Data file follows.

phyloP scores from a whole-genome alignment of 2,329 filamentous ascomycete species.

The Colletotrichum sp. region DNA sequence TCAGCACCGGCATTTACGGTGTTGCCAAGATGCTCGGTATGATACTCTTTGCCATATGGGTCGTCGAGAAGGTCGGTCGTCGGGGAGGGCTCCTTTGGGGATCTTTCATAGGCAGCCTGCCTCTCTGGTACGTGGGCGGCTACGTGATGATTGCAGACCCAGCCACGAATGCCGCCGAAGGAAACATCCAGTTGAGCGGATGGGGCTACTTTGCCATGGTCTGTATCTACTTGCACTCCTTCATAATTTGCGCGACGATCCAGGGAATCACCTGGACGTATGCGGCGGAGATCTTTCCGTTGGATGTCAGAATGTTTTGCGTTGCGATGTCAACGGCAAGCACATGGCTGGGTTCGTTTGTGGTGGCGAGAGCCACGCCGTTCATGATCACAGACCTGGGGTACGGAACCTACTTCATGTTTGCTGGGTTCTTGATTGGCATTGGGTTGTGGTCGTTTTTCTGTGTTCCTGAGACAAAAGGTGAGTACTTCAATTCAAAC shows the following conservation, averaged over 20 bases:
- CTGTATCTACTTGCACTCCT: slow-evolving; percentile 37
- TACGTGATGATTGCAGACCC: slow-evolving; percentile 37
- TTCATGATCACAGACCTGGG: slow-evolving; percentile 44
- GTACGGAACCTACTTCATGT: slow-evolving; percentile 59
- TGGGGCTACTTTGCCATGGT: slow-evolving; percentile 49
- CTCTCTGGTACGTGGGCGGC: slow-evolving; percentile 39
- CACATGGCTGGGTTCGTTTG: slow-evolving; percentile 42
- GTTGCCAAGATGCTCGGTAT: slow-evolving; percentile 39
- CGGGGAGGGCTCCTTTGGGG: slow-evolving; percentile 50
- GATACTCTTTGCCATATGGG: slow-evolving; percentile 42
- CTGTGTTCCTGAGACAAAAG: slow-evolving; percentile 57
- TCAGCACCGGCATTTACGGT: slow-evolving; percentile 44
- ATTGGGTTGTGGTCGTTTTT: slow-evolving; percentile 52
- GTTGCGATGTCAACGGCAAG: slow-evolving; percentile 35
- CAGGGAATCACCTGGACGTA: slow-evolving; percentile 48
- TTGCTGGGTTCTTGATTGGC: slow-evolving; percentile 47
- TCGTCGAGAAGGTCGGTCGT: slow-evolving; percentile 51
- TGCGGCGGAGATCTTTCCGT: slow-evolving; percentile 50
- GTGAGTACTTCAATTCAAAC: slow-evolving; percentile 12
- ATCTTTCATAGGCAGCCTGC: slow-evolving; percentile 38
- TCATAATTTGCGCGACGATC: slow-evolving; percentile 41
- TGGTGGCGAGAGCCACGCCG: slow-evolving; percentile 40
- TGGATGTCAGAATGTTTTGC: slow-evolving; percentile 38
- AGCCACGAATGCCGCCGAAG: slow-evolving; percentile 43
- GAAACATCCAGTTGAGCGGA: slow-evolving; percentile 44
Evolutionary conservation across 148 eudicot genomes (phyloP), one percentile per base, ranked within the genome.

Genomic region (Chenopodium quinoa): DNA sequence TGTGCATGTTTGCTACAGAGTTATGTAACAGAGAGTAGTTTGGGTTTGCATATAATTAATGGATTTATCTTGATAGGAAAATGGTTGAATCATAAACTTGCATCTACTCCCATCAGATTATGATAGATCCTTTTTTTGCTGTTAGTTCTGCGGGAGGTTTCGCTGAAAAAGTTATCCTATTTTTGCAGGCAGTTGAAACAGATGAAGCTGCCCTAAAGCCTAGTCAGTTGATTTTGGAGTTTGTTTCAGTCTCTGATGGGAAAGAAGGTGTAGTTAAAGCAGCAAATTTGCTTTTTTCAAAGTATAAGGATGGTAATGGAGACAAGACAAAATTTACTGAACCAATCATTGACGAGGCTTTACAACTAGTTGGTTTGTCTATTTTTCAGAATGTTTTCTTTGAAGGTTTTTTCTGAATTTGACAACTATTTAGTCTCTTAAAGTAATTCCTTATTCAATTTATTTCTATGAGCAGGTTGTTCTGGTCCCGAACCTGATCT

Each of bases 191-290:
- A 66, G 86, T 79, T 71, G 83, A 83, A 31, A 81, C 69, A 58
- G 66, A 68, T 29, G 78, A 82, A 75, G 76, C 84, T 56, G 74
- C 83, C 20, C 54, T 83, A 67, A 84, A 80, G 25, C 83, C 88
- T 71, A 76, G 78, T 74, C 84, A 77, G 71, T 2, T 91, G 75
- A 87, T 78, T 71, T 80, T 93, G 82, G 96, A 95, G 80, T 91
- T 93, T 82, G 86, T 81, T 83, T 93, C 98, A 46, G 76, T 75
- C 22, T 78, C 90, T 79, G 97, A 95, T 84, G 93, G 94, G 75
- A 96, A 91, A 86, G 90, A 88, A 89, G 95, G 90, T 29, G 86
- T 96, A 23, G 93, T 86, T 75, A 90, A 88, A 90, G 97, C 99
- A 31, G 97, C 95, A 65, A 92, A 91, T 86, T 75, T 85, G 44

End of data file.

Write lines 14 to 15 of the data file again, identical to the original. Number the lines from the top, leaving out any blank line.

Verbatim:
- TCAGCACCGGCATTTACGGT: slow-evolving; percentile 44
- ATTGGGTTGTGGTCGTTTTT: slow-evolving; percentile 52